It may surprise some to learn that the debate over same-sex marriage is not only between gay rights supporters and their opponents. For the last fifteen years, there has also been a vigorous debate over same-sex marriage within the LGBT and progressive communities.
For almost two decades, the organized gay rights movement, led by groups such as the Human Rights Campaign and Lambda Legal, have been pushing hard for marriage. But there have also been LGBT rights activists who have questioned whether it makes sense to focus so much of the movement’s energies and resources on seeking to expand an institution that has for so long contributed to the subordination of women and that has also served to discriminate against those who choose not to marry.
These critics argue that our society unjustly privileges marriages at the expense of other types of relationships. Our current laws make a slew of crucial benefits — from health insurance to social security survivorship payments to tax advantages — dependent on marital status. Rather than limiting eligibility for these benefits to individuals who are married, critics propose that everyone be allowed to choose one designated beneficiary. It should not matter, the critics argue, whether the two individuals in question are married or even whether they are in an intimate relationship. (One of the leading proponents of this view is law professor Nancy Polikoff. You can check out her blog here.)
From the critics’ perspective, the marriage equality movement’s focus has been too narrow because it ignores the interests and aspirations of those who prefer not to marry. It also does not go to the crux of many of the most compelling questions of justice in our society. On the health insurance issue, for example, pushing for same-sex marriage does nothing for employees (straight or gay) who work for employers that do not provide the benefit.
I must say that I find many of the arguments made by progressive critics of the marriage equality movement compelling. And yet, I do not believe that the pursuit of same-sex marriage has been a mistake. As long as society continues to privilege marriage in the way that it does, it is unconscionable to deny same-sex couples the opportunity to marry. I think where the marriage equality movement goes wrong is when it understands the pursuit of same-sex marriage as an end in itself rather than as a means to achieving a more fair and just system for distributing rights and benefits.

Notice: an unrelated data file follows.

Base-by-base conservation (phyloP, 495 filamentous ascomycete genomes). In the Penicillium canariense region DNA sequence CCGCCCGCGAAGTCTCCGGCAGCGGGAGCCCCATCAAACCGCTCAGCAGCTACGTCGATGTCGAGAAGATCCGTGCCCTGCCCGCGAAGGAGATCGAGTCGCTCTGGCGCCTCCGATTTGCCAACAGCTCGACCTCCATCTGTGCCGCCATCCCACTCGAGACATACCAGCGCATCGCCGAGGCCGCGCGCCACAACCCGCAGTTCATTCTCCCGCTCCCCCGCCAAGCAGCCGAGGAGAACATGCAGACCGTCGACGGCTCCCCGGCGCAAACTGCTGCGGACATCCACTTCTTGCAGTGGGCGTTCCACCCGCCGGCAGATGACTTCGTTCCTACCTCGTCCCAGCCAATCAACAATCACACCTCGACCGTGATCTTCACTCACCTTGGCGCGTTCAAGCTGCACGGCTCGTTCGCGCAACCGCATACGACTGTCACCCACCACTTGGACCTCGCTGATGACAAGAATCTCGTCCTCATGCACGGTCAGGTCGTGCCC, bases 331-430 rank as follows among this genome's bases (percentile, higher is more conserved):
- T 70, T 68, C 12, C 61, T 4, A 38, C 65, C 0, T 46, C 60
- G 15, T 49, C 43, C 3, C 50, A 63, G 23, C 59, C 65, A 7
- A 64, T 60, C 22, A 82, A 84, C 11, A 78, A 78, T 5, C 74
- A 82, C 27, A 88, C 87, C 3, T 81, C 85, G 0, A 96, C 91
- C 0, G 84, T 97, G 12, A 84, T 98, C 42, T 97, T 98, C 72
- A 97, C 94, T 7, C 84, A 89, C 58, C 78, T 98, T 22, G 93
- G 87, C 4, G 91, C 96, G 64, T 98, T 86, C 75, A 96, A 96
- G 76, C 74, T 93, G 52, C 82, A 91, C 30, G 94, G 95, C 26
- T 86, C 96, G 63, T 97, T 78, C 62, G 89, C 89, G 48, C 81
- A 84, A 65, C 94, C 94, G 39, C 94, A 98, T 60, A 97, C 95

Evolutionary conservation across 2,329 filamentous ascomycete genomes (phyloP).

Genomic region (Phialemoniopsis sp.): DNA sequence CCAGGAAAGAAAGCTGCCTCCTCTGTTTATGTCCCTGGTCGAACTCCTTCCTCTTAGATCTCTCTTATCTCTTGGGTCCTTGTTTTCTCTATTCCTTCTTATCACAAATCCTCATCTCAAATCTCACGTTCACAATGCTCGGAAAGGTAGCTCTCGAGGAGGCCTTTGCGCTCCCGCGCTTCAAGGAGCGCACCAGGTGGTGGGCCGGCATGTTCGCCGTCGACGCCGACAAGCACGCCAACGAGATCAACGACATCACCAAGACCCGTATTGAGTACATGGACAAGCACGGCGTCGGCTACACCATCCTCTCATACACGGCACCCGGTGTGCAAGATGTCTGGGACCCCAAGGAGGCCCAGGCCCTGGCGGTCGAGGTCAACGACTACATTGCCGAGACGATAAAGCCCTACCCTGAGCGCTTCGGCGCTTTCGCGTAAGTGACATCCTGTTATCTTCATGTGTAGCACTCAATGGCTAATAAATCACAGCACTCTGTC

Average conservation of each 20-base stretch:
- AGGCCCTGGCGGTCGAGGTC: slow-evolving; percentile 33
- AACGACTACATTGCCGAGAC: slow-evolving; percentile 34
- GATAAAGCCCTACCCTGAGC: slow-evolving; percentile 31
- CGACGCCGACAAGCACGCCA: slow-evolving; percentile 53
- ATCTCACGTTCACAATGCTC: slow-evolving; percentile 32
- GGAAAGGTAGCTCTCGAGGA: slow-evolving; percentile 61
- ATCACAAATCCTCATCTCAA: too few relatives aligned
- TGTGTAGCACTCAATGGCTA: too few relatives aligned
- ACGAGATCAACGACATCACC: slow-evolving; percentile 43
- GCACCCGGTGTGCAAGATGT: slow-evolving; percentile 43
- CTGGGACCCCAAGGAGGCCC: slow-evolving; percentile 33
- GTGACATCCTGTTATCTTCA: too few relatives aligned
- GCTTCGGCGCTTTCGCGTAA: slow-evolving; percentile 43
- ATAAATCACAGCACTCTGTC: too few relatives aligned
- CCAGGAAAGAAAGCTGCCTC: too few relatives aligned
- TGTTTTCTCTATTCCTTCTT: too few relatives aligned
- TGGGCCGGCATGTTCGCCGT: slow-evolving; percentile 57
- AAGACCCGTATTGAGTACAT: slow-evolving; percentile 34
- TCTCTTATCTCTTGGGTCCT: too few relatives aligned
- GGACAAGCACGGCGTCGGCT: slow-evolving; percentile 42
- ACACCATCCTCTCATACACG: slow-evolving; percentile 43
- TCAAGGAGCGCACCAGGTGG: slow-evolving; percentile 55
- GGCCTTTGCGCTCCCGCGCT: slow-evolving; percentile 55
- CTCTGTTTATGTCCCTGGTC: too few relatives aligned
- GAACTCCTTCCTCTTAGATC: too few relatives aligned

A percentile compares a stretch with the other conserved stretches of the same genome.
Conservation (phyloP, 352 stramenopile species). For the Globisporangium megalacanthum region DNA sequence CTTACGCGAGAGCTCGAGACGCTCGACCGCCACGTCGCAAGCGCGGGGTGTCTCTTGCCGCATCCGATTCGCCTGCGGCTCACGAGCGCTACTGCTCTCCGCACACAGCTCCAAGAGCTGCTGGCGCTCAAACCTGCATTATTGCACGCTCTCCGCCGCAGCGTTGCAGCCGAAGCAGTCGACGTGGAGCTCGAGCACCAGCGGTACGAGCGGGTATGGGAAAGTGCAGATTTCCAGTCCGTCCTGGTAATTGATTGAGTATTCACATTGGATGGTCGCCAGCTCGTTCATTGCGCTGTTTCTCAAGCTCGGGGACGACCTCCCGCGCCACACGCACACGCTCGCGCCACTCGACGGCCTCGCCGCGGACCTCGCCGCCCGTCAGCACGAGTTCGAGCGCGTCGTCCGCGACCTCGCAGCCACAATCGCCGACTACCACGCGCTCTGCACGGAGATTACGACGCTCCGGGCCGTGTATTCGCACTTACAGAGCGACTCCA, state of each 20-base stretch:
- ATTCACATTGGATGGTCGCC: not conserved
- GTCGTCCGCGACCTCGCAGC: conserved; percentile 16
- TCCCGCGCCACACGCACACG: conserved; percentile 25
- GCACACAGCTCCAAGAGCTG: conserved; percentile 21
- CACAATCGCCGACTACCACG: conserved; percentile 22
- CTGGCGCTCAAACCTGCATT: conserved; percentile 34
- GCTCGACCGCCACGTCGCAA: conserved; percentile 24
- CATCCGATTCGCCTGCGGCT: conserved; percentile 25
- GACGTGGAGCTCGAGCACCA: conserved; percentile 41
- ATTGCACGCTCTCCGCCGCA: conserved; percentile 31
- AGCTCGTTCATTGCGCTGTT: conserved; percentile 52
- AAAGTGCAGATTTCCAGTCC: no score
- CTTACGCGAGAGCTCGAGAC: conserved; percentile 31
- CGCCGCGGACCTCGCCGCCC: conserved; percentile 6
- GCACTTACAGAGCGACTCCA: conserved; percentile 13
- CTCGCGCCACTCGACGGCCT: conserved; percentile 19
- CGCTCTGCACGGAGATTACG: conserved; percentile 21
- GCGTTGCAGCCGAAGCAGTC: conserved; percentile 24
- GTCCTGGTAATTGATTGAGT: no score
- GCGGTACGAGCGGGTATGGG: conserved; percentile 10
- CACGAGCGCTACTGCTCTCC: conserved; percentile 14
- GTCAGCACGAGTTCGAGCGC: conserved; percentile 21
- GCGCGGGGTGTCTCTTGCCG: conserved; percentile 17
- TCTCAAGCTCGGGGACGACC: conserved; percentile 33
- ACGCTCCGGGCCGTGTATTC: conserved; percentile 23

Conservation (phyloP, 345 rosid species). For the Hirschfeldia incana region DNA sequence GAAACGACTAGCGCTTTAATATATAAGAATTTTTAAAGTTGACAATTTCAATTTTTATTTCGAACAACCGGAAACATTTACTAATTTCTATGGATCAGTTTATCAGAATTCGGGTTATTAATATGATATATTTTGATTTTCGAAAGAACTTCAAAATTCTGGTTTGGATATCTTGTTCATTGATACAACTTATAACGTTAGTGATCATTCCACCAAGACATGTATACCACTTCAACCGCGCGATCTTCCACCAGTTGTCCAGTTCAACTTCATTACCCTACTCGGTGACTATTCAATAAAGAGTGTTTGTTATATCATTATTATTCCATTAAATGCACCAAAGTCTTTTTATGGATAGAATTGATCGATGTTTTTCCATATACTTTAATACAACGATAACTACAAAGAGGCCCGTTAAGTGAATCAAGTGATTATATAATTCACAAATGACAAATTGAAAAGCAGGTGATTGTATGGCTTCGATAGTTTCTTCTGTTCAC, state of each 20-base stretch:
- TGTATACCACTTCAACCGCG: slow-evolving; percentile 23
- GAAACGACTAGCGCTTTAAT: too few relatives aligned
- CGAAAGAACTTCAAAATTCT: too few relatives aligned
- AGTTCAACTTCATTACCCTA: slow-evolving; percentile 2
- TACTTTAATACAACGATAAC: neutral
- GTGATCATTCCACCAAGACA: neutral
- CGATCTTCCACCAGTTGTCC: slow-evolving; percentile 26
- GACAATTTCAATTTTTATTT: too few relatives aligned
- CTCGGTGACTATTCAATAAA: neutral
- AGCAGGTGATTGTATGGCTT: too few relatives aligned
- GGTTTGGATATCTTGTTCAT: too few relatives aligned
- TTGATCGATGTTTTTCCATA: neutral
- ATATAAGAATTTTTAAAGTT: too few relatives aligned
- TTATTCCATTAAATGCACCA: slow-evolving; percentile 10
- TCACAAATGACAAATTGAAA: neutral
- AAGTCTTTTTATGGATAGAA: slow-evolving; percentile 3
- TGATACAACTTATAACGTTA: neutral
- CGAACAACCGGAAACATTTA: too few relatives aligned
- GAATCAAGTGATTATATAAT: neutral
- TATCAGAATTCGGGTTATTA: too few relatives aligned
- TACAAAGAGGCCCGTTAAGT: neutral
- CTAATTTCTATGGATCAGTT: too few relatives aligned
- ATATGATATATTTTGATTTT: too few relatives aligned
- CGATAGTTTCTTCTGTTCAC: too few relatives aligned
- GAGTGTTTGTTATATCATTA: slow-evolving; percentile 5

In a very short period of time, the marriage equality movement has succeeded in getting millions of Americans to question whether it makes sense to privilege heterosexual marriage in ways that tangibly harm gay people. The movement deserves an immense amount of credit for this. But now that the legal and moral advisability of limiting marriage to different-sex couples is in play — a result that would have been unimaginable as recently as 1995 — the time has come to also debate the legal and moral advisability of continuing to privilege marriage, whether gay or straight.
If it is unfair, for example, to deny a married lesbian the opportunity to receive social security survivorship benefits when her same-sex spouse dies, why is it not also unfair to deny the same benefit to someone who lived and cared for a deceased unmarried partner regardless of her sexual orientation?
There are some who may think that it is not possible to seek to both expand the institution of marriage — by allowing same-sex couples to marry — while at the same time seeking to reduce its importance. But I think that this is perhaps an instance in which we can have our cake and eat it too. We should, by all means, strive to make the institution of marriage more inclusive. But our goal, over the long run, should be to lessen the prioritization of marital status in the distribution of rights and benefits.